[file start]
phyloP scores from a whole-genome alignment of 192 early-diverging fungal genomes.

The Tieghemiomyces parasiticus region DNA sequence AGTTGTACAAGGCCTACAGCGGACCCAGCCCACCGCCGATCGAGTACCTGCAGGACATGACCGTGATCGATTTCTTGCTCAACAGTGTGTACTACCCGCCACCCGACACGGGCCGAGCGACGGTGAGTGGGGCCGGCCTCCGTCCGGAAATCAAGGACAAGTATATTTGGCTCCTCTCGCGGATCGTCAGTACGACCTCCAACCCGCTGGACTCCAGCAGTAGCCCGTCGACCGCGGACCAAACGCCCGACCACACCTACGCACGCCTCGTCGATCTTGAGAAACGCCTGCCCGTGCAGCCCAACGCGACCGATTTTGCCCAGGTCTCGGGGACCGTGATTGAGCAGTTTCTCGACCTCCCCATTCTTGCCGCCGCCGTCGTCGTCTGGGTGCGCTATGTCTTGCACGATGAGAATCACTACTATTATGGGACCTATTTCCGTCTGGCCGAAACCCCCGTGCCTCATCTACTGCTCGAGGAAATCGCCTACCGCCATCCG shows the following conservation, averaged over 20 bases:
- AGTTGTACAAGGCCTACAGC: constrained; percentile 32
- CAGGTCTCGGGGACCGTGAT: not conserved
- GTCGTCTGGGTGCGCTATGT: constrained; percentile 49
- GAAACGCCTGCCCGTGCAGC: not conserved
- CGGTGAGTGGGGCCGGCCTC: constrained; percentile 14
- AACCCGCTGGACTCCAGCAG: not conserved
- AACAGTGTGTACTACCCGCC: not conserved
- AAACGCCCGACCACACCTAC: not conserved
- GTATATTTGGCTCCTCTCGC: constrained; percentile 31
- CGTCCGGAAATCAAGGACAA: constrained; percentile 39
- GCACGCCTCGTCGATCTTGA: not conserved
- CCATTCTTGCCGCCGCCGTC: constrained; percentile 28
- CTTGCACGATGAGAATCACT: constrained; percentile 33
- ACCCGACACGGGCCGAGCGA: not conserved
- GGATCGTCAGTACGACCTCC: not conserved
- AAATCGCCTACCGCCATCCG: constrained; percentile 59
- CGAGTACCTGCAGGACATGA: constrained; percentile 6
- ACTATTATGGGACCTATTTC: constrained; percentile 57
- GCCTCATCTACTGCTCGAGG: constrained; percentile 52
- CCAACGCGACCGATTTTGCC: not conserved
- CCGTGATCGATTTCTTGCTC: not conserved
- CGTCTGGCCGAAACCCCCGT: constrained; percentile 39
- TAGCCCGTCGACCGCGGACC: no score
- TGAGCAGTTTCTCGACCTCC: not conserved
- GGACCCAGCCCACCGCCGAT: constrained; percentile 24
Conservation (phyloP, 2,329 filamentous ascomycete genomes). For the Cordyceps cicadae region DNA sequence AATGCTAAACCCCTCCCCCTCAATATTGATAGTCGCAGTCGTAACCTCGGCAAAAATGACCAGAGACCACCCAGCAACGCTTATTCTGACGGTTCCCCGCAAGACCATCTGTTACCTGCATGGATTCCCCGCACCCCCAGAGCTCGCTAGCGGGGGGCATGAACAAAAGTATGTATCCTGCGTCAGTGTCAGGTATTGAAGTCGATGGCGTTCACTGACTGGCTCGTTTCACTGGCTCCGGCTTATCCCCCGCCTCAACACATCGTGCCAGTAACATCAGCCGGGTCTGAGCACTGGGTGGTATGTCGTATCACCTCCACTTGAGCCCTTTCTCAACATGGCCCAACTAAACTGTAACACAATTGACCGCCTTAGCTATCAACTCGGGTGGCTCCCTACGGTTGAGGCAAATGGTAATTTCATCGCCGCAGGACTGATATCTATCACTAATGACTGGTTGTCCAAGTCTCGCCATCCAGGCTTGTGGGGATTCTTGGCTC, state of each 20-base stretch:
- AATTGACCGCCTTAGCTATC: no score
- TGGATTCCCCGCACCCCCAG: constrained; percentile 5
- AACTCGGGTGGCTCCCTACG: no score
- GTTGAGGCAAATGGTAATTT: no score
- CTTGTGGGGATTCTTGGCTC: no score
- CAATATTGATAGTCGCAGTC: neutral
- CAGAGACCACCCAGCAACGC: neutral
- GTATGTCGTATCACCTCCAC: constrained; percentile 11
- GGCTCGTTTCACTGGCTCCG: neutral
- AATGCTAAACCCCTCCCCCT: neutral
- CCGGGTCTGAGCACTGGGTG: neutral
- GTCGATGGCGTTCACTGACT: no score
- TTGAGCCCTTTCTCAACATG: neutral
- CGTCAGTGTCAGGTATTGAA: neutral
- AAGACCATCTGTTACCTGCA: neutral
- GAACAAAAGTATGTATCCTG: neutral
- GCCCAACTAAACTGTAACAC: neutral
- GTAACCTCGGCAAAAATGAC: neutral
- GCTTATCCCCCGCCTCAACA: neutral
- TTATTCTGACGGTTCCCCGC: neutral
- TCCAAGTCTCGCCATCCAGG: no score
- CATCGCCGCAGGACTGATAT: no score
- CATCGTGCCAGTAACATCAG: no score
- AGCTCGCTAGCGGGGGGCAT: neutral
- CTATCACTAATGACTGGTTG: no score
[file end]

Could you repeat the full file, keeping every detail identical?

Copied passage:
phyloP scores from a whole-genome alignment of 192 early-diverging fungal genomes.

The Tieghemiomyces parasiticus region DNA sequence AGTTGTACAAGGCCTACAGCGGACCCAGCCCACCGCCGATCGAGTACCTGCAGGACATGACCGTGATCGATTTCTTGCTCAACAGTGTGTACTACCCGCCACCCGACACGGGCCGAGCGACGGTGAGTGGGGCCGGCCTCCGTCCGGAAATCAAGGACAAGTATATTTGGCTCCTCTCGCGGATCGTCAGTACGACCTCCAACCCGCTGGACTCCAGCAGTAGCCCGTCGACCGCGGACCAAACGCCCGACCACACCTACGCACGCCTCGTCGATCTTGAGAAACGCCTGCCCGTGCAGCCCAACGCGACCGATTTTGCCCAGGTCTCGGGGACCGTGATTGAGCAGTTTCTCGACCTCCCCATTCTTGCCGCCGCCGTCGTCGTCTGGGTGCGCTATGTCTTGCACGATGAGAATCACTACTATTATGGGACCTATTTCCGTCTGGCCGAAACCCCCGTGCCTCATCTACTGCTCGAGGAAATCGCCTACCGCCATCCG shows the following conservation, averaged over 20 bases:
- AGTTGTACAAGGCCTACAGC: constrained; percentile 32
- CAGGTCTCGGGGACCGTGAT: not conserved
- GTCGTCTGGGTGCGCTATGT: constrained; percentile 49
- GAAACGCCTGCCCGTGCAGC: not conserved
- CGGTGAGTGGGGCCGGCCTC: constrained; percentile 14
- AACCCGCTGGACTCCAGCAG: not conserved
- AACAGTGTGTACTACCCGCC: not conserved
- AAACGCCCGACCACACCTAC: not conserved
- GTATATTTGGCTCCTCTCGC: constrained; percentile 31
- CGTCCGGAAATCAAGGACAA: constrained; percentile 39
- GCACGCCTCGTCGATCTTGA: not conserved
- CCATTCTTGCCGCCGCCGTC: constrained; percentile 28
- CTTGCACGATGAGAATCACT: constrained; percentile 33
- ACCCGACACGGGCCGAGCGA: not conserved
- GGATCGTCAGTACGACCTCC: not conserved
- AAATCGCCTACCGCCATCCG: constrained; percentile 59
- CGAGTACCTGCAGGACATGA: constrained; percentile 6
- ACTATTATGGGACCTATTTC: constrained; percentile 57
- GCCTCATCTACTGCTCGAGG: constrained; percentile 52
- CCAACGCGACCGATTTTGCC: not conserved
- CCGTGATCGATTTCTTGCTC: not conserved
- CGTCTGGCCGAAACCCCCGT: constrained; percentile 39
- TAGCCCGTCGACCGCGGACC: no score
- TGAGCAGTTTCTCGACCTCC: not conserved
- GGACCCAGCCCACCGCCGAT: constrained; percentile 24
Conservation (phyloP, 2,329 filamentous ascomycete genomes). For the Cordyceps cicadae region DNA sequence AATGCTAAACCCCTCCCCCTCAATATTGATAGTCGCAGTCGTAACCTCGGCAAAAATGACCAGAGACCACCCAGCAACGCTTATTCTGACGGTTCCCCGCAAGACCATCTGTTACCTGCATGGATTCCCCGCACCCCCAGAGCTCGCTAGCGGGGGGCATGAACAAAAGTATGTATCCTGCGTCAGTGTCAGGTATTGAAGTCGATGGCGTTCACTGACTGGCTCGTTTCACTGGCTCCGGCTTATCCCCCGCCTCAACACATCGTGCCAGTAACATCAGCCGGGTCTGAGCACTGGGTGGTATGTCGTATCACCTCCACTTGAGCCCTTTCTCAACATGGCCCAACTAAACTGTAACACAATTGACCGCCTTAGCTATCAACTCGGGTGGCTCCCTACGGTTGAGGCAAATGGTAATTTCATCGCCGCAGGACTGATATCTATCACTAATGACTGGTTGTCCAAGTCTCGCCATCCAGGCTTGTGGGGATTCTTGGCTC, state of each 20-base stretch:
- AATTGACCGCCTTAGCTATC: no score
- TGGATTCCCCGCACCCCCAG: constrained; percentile 5
- AACTCGGGTGGCTCCCTACG: no score
- GTTGAGGCAAATGGTAATTT: no score
- CTTGTGGGGATTCTTGGCTC: no score
- CAATATTGATAGTCGCAGTC: neutral
- CAGAGACCACCCAGCAACGC: neutral
- GTATGTCGTATCACCTCCAC: constrained; percentile 11
- GGCTCGTTTCACTGGCTCCG: neutral
- AATGCTAAACCCCTCCCCCT: neutral
- CCGGGTCTGAGCACTGGGTG: neutral
- GTCGATGGCGTTCACTGACT: no score
- TTGAGCCCTTTCTCAACATG: neutral
- CGTCAGTGTCAGGTATTGAA: neutral
- AAGACCATCTGTTACCTGCA: neutral
- GAACAAAAGTATGTATCCTG: neutral
- GCCCAACTAAACTGTAACAC: neutral
- GTAACCTCGGCAAAAATGAC: neutral
- GCTTATCCCCCGCCTCAACA: neutral
- TTATTCTGACGGTTCCCCGC: neutral
- TCCAAGTCTCGCCATCCAGG: no score
- CATCGCCGCAGGACTGATAT: no score
- CATCGTGCCAGTAACATCAG: no score
- AGCTCGCTAGCGGGGGGCAT: neutral
- CTATCACTAATGACTGGTTG: no score